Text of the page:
For the test series, Krogmann and his colleagues prepared fossil sea urchins using different methods and then compared the resulting surfaces under a scanning electron microscope. The microstructures were best revealed when a chemical method was used. The application of sodium hexametaphosphate (NaPO3)6 produced significantly better results than the classical preparation with lime potash, acetic acid and the sandblast preparation. “So this method is an important improvement,” says Martin Krogmann. His primary concern is to develop a method for microfossil preparation that is as non-destructive as possible.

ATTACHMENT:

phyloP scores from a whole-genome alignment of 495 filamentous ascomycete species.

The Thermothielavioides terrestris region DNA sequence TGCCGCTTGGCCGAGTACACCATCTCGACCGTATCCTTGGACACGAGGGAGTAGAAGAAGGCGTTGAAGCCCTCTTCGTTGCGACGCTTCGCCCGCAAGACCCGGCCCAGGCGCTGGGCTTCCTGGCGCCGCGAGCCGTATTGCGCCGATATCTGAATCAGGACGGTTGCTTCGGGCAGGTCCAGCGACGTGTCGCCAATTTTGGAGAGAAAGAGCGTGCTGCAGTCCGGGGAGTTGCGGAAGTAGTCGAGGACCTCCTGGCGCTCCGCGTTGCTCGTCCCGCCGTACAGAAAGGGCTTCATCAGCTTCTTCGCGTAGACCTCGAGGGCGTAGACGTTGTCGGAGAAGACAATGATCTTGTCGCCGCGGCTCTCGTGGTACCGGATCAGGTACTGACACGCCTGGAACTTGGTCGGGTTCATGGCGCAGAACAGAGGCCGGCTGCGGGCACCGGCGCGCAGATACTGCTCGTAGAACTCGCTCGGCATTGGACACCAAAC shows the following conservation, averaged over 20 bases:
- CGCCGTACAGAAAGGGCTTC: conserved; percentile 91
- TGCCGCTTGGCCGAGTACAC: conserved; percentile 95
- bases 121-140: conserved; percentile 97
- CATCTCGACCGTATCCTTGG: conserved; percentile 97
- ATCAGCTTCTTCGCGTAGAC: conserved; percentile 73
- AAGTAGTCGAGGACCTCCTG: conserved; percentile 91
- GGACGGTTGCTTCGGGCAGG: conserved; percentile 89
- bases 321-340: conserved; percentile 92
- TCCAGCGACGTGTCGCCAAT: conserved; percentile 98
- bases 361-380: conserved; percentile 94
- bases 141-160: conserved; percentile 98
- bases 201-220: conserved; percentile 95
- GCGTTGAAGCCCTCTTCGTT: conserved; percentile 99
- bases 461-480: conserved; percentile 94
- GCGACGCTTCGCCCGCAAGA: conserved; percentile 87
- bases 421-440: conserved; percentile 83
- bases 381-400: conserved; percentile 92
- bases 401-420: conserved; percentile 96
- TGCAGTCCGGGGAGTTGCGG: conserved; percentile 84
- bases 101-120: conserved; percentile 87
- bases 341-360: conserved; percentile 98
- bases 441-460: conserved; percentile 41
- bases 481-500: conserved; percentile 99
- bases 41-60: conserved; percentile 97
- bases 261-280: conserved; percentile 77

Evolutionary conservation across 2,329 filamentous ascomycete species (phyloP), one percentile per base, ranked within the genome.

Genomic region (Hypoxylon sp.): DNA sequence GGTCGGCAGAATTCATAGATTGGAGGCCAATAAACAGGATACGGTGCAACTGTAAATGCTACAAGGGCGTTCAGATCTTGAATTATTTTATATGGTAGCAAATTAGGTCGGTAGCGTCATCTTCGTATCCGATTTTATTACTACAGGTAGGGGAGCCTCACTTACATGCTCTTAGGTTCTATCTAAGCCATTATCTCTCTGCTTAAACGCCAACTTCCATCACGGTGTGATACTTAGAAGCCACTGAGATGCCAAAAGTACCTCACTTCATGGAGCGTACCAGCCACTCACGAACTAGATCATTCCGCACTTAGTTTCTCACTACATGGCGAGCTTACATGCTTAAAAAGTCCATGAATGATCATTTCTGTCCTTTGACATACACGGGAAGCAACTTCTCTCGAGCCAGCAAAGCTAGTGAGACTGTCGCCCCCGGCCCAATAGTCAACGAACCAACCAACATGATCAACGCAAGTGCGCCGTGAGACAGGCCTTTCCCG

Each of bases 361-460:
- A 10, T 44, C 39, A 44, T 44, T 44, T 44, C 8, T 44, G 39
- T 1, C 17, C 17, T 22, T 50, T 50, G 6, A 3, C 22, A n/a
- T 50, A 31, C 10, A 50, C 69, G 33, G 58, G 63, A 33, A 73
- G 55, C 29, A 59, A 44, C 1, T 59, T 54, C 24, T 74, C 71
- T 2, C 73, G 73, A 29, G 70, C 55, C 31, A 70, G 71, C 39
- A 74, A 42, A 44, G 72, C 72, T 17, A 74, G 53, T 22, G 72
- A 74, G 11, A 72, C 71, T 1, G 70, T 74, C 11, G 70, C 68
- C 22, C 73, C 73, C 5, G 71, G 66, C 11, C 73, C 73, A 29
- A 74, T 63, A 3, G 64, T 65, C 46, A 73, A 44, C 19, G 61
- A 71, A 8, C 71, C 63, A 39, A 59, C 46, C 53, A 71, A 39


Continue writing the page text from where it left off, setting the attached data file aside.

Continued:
A commission decides every three years who will win the René Lanooy sponsorship award. The prize is endowed with 3000 Euros and is given for special preparations and new methods in the areas of medicine, biology and geosciences.